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Standpoint Theory in the discipline of women studies suggests that prevailing knowledge of a society is governed by the powerful and therefore minorities and depreciated communities have historically been ignored or marginalized, especially when it comes to the production of knowledge.
As evident from the works of architect queen Nūrjahāṇ and architect princess Jahāṇāra Begum, it is clear that History of our region, has a fair share of women prodigies in every field and profession, and architecture is not an exception. Unfortunately, their works are seldom highlighted or researched on, resulting in important historical facts lost in confusion created by ahistorical statements and irresponsible conclusions.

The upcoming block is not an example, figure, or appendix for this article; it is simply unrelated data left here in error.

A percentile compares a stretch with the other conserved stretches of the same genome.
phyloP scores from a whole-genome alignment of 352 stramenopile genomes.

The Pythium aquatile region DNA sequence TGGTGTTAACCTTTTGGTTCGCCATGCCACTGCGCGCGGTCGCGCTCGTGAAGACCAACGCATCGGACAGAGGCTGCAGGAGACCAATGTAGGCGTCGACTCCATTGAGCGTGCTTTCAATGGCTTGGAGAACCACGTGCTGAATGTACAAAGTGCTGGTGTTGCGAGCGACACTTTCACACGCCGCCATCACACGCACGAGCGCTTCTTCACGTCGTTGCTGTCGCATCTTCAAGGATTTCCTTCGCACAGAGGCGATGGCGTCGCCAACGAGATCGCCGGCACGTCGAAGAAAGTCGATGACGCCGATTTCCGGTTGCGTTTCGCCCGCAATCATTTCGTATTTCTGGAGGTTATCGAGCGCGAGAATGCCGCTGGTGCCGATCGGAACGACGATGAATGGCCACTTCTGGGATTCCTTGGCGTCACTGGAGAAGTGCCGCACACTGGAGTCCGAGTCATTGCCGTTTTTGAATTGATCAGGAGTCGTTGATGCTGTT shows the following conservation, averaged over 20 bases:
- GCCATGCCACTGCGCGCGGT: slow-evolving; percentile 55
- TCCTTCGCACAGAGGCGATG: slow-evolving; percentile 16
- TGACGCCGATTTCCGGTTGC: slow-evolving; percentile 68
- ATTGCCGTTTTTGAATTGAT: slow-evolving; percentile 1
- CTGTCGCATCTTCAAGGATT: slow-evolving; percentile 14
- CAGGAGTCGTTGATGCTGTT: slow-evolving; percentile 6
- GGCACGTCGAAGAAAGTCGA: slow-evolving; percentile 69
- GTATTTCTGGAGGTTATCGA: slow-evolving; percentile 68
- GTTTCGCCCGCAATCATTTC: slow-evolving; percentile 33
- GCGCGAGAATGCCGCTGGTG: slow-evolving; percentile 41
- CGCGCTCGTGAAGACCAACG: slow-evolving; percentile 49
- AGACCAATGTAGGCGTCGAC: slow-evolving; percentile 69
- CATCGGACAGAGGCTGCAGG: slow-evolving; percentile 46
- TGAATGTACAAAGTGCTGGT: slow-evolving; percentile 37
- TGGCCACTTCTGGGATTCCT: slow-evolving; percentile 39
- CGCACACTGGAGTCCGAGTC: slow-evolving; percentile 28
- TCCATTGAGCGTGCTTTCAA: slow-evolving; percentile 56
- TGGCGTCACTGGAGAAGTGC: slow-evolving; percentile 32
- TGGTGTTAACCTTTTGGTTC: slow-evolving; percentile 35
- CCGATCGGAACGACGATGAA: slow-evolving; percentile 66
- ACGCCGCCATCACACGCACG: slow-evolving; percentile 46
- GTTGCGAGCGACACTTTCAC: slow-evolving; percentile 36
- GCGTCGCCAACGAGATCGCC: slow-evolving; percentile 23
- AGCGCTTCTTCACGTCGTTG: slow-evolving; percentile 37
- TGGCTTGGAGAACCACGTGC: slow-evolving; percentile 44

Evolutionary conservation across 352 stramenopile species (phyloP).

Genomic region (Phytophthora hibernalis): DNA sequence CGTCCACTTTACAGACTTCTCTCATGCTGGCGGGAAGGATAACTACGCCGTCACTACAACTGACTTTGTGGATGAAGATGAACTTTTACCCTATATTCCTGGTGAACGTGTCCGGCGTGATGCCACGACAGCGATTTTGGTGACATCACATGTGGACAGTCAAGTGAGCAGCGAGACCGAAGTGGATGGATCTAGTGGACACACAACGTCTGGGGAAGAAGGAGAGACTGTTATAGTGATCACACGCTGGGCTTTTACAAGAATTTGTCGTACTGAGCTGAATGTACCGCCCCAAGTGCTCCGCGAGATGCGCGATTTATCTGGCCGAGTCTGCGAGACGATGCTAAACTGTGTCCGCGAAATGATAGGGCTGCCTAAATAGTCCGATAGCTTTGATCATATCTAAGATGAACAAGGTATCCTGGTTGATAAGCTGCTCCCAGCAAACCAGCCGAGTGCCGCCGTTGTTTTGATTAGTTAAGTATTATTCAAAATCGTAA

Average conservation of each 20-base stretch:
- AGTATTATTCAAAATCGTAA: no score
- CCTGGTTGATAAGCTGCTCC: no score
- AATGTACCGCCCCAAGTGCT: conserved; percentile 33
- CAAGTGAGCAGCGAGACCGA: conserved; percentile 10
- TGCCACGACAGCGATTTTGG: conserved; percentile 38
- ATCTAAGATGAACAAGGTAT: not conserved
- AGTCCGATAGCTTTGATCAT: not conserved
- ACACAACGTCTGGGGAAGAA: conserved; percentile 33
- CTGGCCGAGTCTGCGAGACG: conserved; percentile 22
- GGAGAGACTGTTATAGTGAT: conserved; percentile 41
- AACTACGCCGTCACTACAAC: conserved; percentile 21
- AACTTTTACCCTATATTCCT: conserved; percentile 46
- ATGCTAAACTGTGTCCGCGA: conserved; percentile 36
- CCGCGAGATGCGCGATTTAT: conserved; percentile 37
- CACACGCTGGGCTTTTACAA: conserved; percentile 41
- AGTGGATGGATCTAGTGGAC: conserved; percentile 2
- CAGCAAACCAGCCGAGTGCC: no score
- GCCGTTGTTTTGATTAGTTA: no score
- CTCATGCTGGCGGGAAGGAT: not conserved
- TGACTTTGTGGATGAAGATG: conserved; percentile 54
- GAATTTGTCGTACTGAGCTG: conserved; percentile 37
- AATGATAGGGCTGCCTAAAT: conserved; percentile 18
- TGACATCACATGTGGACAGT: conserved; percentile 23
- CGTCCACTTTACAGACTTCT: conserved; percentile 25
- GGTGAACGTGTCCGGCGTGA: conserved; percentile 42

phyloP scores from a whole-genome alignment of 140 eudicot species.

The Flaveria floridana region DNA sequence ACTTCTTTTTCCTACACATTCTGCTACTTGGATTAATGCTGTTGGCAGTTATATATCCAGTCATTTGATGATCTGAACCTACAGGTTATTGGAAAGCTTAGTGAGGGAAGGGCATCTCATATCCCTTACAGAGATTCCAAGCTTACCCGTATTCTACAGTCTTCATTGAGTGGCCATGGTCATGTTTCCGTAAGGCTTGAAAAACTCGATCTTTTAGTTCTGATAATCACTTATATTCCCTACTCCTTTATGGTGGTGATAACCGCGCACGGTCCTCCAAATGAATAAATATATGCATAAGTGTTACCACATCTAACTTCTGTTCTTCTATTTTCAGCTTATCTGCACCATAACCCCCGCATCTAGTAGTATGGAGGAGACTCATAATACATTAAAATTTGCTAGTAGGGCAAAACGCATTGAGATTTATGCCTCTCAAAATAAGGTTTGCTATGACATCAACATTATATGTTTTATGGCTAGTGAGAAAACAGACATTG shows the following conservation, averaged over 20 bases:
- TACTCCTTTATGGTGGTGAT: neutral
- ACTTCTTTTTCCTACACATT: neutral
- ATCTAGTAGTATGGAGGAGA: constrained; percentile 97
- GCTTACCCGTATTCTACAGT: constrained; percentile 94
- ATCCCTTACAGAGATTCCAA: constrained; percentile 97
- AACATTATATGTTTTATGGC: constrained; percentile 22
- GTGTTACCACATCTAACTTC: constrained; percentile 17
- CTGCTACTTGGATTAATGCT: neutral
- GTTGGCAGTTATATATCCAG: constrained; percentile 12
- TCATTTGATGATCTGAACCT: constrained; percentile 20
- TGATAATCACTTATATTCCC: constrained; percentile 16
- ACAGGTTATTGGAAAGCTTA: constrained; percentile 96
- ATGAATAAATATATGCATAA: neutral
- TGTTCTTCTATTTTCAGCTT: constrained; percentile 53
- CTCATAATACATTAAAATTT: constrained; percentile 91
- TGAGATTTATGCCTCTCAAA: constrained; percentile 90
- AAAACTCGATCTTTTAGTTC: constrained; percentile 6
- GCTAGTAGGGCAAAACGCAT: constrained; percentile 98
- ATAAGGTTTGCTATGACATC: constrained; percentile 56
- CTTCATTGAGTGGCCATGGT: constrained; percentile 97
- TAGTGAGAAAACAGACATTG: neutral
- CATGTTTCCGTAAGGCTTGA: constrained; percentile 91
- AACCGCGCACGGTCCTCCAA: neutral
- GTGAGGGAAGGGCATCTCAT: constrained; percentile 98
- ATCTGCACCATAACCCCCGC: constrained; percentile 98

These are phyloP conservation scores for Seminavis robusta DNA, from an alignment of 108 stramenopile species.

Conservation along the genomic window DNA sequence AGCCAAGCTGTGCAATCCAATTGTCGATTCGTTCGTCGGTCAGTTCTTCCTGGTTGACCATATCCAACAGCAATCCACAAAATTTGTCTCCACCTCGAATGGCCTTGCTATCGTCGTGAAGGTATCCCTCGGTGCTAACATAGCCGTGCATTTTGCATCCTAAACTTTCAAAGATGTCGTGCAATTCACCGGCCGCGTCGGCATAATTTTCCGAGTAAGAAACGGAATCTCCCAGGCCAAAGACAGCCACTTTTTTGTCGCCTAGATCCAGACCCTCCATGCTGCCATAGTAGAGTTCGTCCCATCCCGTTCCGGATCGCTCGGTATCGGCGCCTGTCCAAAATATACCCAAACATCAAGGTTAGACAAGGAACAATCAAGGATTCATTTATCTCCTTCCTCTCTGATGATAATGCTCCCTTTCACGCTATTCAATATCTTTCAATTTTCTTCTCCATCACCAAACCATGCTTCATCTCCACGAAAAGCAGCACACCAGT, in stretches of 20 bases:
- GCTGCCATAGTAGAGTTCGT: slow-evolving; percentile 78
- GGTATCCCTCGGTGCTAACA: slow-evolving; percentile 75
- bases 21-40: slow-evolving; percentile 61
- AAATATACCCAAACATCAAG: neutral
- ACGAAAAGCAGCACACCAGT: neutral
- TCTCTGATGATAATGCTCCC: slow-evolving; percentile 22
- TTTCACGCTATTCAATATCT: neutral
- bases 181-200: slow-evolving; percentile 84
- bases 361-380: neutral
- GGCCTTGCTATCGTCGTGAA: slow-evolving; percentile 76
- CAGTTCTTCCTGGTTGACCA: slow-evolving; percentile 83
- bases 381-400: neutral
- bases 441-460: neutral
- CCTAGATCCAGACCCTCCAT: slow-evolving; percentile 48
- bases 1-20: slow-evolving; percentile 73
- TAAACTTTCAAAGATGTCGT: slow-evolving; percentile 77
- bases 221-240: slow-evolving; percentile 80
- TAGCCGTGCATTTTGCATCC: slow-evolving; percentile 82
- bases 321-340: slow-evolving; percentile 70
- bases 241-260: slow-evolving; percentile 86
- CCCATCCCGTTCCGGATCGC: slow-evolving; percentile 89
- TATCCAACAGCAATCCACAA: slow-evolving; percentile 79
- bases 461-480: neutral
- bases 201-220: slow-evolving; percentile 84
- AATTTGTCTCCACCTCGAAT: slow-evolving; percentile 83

The first and most beloved daughter Zīb al-Nisāʾ clashed with her father to retain control and authority that was available to her predecessor. Aurangzīb transformed himself into an absolute authority on state as well as religion and adhered to a strict orthodox interpretation of Islam. This not only adversely affect female power but unfavorably affected arts in general. Despite the challenges that female court faced during Aurangzīb era, highly educated, enlightened and wise ladies of Mughal court continued to contribute and leave their mark on Mughal architectural history.